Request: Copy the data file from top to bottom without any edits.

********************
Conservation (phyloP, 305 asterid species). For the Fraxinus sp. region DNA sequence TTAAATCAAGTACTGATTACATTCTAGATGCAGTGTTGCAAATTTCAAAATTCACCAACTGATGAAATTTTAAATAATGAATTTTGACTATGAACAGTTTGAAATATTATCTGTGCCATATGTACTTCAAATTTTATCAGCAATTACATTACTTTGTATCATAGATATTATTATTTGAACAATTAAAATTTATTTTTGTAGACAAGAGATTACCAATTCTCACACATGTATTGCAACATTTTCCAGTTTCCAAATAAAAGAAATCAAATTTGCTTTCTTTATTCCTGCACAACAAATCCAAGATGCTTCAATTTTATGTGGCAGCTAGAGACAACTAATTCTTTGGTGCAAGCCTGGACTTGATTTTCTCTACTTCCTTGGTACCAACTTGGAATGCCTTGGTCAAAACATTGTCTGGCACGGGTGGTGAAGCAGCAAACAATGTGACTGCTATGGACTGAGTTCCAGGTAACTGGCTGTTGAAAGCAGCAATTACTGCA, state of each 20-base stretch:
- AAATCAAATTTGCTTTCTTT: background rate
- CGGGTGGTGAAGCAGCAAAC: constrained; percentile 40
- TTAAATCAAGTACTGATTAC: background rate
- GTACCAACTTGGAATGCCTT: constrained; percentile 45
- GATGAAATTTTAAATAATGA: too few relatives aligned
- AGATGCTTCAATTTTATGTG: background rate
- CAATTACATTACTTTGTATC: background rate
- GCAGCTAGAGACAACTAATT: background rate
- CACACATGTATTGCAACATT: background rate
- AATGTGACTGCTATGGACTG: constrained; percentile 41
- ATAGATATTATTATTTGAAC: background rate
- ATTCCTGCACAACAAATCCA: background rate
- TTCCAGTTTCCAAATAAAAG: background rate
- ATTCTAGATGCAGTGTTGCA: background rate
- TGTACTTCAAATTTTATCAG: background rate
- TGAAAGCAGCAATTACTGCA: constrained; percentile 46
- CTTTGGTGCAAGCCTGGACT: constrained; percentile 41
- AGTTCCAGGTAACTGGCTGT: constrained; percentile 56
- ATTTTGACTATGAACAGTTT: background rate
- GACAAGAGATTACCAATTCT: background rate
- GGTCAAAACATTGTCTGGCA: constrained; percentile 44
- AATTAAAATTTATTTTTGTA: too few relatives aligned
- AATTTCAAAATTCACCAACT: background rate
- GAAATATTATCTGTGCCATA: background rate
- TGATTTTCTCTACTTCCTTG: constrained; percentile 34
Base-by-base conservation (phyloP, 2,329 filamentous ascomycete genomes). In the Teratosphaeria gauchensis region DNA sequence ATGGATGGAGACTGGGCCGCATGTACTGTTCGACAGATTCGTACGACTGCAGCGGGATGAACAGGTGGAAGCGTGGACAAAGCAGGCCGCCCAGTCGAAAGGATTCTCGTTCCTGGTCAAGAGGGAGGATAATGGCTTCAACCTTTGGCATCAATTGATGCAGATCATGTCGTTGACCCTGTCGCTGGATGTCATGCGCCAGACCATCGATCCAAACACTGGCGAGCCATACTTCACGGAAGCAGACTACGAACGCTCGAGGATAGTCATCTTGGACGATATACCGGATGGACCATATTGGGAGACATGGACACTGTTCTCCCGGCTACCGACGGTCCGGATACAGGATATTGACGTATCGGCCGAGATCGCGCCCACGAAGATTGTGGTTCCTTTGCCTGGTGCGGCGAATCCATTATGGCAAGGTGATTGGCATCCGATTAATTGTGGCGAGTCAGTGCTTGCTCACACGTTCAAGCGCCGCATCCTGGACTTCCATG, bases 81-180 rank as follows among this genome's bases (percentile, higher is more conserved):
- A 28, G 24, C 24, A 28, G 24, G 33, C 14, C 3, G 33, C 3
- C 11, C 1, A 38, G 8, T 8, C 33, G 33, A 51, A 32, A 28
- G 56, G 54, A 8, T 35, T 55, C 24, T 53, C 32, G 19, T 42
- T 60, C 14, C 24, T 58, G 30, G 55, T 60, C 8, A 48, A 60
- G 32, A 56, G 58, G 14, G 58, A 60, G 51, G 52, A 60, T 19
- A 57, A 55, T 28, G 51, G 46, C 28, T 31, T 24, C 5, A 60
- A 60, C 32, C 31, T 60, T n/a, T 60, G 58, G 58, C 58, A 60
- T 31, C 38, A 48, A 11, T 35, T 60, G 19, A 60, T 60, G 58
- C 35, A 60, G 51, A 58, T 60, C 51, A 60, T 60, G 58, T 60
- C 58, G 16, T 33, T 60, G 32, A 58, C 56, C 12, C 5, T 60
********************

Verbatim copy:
Conservation (phyloP, 305 asterid species). For the Fraxinus sp. region DNA sequence TTAAATCAAGTACTGATTACATTCTAGATGCAGTGTTGCAAATTTCAAAATTCACCAACTGATGAAATTTTAAATAATGAATTTTGACTATGAACAGTTTGAAATATTATCTGTGCCATATGTACTTCAAATTTTATCAGCAATTACATTACTTTGTATCATAGATATTATTATTTGAACAATTAAAATTTATTTTTGTAGACAAGAGATTACCAATTCTCACACATGTATTGCAACATTTTCCAGTTTCCAAATAAAAGAAATCAAATTTGCTTTCTTTATTCCTGCACAACAAATCCAAGATGCTTCAATTTTATGTGGCAGCTAGAGACAACTAATTCTTTGGTGCAAGCCTGGACTTGATTTTCTCTACTTCCTTGGTACCAACTTGGAATGCCTTGGTCAAAACATTGTCTGGCACGGGTGGTGAAGCAGCAAACAATGTGACTGCTATGGACTGAGTTCCAGGTAACTGGCTGTTGAAAGCAGCAATTACTGCA, state of each 20-base stretch:
- AAATCAAATTTGCTTTCTTT: background rate
- CGGGTGGTGAAGCAGCAAAC: constrained; percentile 40
- TTAAATCAAGTACTGATTAC: background rate
- GTACCAACTTGGAATGCCTT: constrained; percentile 45
- GATGAAATTTTAAATAATGA: too few relatives aligned
- AGATGCTTCAATTTTATGTG: background rate
- CAATTACATTACTTTGTATC: background rate
- GCAGCTAGAGACAACTAATT: background rate
- CACACATGTATTGCAACATT: background rate
- AATGTGACTGCTATGGACTG: constrained; percentile 41
- ATAGATATTATTATTTGAAC: background rate
- ATTCCTGCACAACAAATCCA: background rate
- TTCCAGTTTCCAAATAAAAG: background rate
- ATTCTAGATGCAGTGTTGCA: background rate
- TGTACTTCAAATTTTATCAG: background rate
- TGAAAGCAGCAATTACTGCA: constrained; percentile 46
- CTTTGGTGCAAGCCTGGACT: constrained; percentile 41
- AGTTCCAGGTAACTGGCTGT: constrained; percentile 56
- ATTTTGACTATGAACAGTTT: background rate
- GACAAGAGATTACCAATTCT: background rate
- GGTCAAAACATTGTCTGGCA: constrained; percentile 44
- AATTAAAATTTATTTTTGTA: too few relatives aligned
- AATTTCAAAATTCACCAACT: background rate
- GAAATATTATCTGTGCCATA: background rate
- TGATTTTCTCTACTTCCTTG: constrained; percentile 34
Base-by-base conservation (phyloP, 2,329 filamentous ascomycete genomes). In the Teratosphaeria gauchensis region DNA sequence ATGGATGGAGACTGGGCCGCATGTACTGTTCGACAGATTCGTACGACTGCAGCGGGATGAACAGGTGGAAGCGTGGACAAAGCAGGCCGCCCAGTCGAAAGGATTCTCGTTCCTGGTCAAGAGGGAGGATAATGGCTTCAACCTTTGGCATCAATTGATGCAGATCATGTCGTTGACCCTGTCGCTGGATGTCATGCGCCAGACCATCGATCCAAACACTGGCGAGCCATACTTCACGGAAGCAGACTACGAACGCTCGAGGATAGTCATCTTGGACGATATACCGGATGGACCATATTGGGAGACATGGACACTGTTCTCCCGGCTACCGACGGTCCGGATACAGGATATTGACGTATCGGCCGAGATCGCGCCCACGAAGATTGTGGTTCCTTTGCCTGGTGCGGCGAATCCATTATGGCAAGGTGATTGGCATCCGATTAATTGTGGCGAGTCAGTGCTTGCTCACACGTTCAAGCGCCGCATCCTGGACTTCCATG, bases 81-180 rank as follows among this genome's bases (percentile, higher is more conserved):
- A 28, G 24, C 24, A 28, G 24, G 33, C 14, C 3, G 33, C 3
- C 11, C 1, A 38, G 8, T 8, C 33, G 33, A 51, A 32, A 28
- G 56, G 54, A 8, T 35, T 55, C 24, T 53, C 32, G 19, T 42
- T 60, C 14, C 24, T 58, G 30, G 55, T 60, C 8, A 48, A 60
- G 32, A 56, G 58, G 14, G 58, A 60, G 51, G 52, A 60, T 19
- A 57, A 55, T 28, G 51, G 46, C 28, T 31, T 24, C 5, A 60
- A 60, C 32, C 31, T 60, T n/a, T 60, G 58, G 58, C 58, A 60
- T 31, C 38, A 48, A 11, T 35, T 60, G 19, A 60, T 60, G 58
- C 35, A 60, G 51, A 58, T 60, C 51, A 60, T 60, G 58, T 60
- C 58, G 16, T 33, T 60, G 32, A 58, C 56, C 12, C 5, T 60